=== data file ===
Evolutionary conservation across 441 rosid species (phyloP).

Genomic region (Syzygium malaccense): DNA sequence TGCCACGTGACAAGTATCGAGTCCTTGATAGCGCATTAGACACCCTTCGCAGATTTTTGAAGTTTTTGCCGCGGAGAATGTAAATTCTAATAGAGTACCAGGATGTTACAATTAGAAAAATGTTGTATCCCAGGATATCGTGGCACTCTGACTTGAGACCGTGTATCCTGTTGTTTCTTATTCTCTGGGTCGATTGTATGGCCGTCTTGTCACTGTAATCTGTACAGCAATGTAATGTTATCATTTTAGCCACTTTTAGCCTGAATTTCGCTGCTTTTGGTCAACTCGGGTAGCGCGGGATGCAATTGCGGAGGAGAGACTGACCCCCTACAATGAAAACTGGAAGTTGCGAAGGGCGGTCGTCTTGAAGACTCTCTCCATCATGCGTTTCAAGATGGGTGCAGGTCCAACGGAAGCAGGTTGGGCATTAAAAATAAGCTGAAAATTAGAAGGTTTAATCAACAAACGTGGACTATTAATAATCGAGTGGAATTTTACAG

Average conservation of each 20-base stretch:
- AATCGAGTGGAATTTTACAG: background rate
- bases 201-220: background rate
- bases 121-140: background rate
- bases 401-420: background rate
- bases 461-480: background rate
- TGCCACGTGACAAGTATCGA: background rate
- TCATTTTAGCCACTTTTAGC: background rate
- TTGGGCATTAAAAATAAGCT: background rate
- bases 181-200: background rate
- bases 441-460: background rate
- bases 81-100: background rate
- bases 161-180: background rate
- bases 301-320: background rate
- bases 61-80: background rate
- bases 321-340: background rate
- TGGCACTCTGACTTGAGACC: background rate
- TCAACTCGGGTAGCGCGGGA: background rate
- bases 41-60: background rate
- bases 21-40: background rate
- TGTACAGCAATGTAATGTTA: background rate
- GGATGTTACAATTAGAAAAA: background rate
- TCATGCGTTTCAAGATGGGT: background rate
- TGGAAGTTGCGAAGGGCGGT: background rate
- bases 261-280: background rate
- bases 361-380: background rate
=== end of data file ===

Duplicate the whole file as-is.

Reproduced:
Evolutionary conservation across 441 rosid species (phyloP).

Genomic region (Syzygium malaccense): DNA sequence TGCCACGTGACAAGTATCGAGTCCTTGATAGCGCATTAGACACCCTTCGCAGATTTTTGAAGTTTTTGCCGCGGAGAATGTAAATTCTAATAGAGTACCAGGATGTTACAATTAGAAAAATGTTGTATCCCAGGATATCGTGGCACTCTGACTTGAGACCGTGTATCCTGTTGTTTCTTATTCTCTGGGTCGATTGTATGGCCGTCTTGTCACTGTAATCTGTACAGCAATGTAATGTTATCATTTTAGCCACTTTTAGCCTGAATTTCGCTGCTTTTGGTCAACTCGGGTAGCGCGGGATGCAATTGCGGAGGAGAGACTGACCCCCTACAATGAAAACTGGAAGTTGCGAAGGGCGGTCGTCTTGAAGACTCTCTCCATCATGCGTTTCAAGATGGGTGCAGGTCCAACGGAAGCAGGTTGGGCATTAAAAATAAGCTGAAAATTAGAAGGTTTAATCAACAAACGTGGACTATTAATAATCGAGTGGAATTTTACAG

Average conservation of each 20-base stretch:
- AATCGAGTGGAATTTTACAG: background rate
- bases 201-220: background rate
- bases 121-140: background rate
- bases 401-420: background rate
- bases 461-480: background rate
- TGCCACGTGACAAGTATCGA: background rate
- TCATTTTAGCCACTTTTAGC: background rate
- TTGGGCATTAAAAATAAGCT: background rate
- bases 181-200: background rate
- bases 441-460: background rate
- bases 81-100: background rate
- bases 161-180: background rate
- bases 301-320: background rate
- bases 61-80: background rate
- bases 321-340: background rate
- TGGCACTCTGACTTGAGACC: background rate
- TCAACTCGGGTAGCGCGGGA: background rate
- bases 41-60: background rate
- bases 21-40: background rate
- TGTACAGCAATGTAATGTTA: background rate
- GGATGTTACAATTAGAAAAA: background rate
- TCATGCGTTTCAAGATGGGT: background rate
- TGGAAGTTGCGAAGGGCGGT: background rate
- bases 261-280: background rate
- bases 361-380: background rate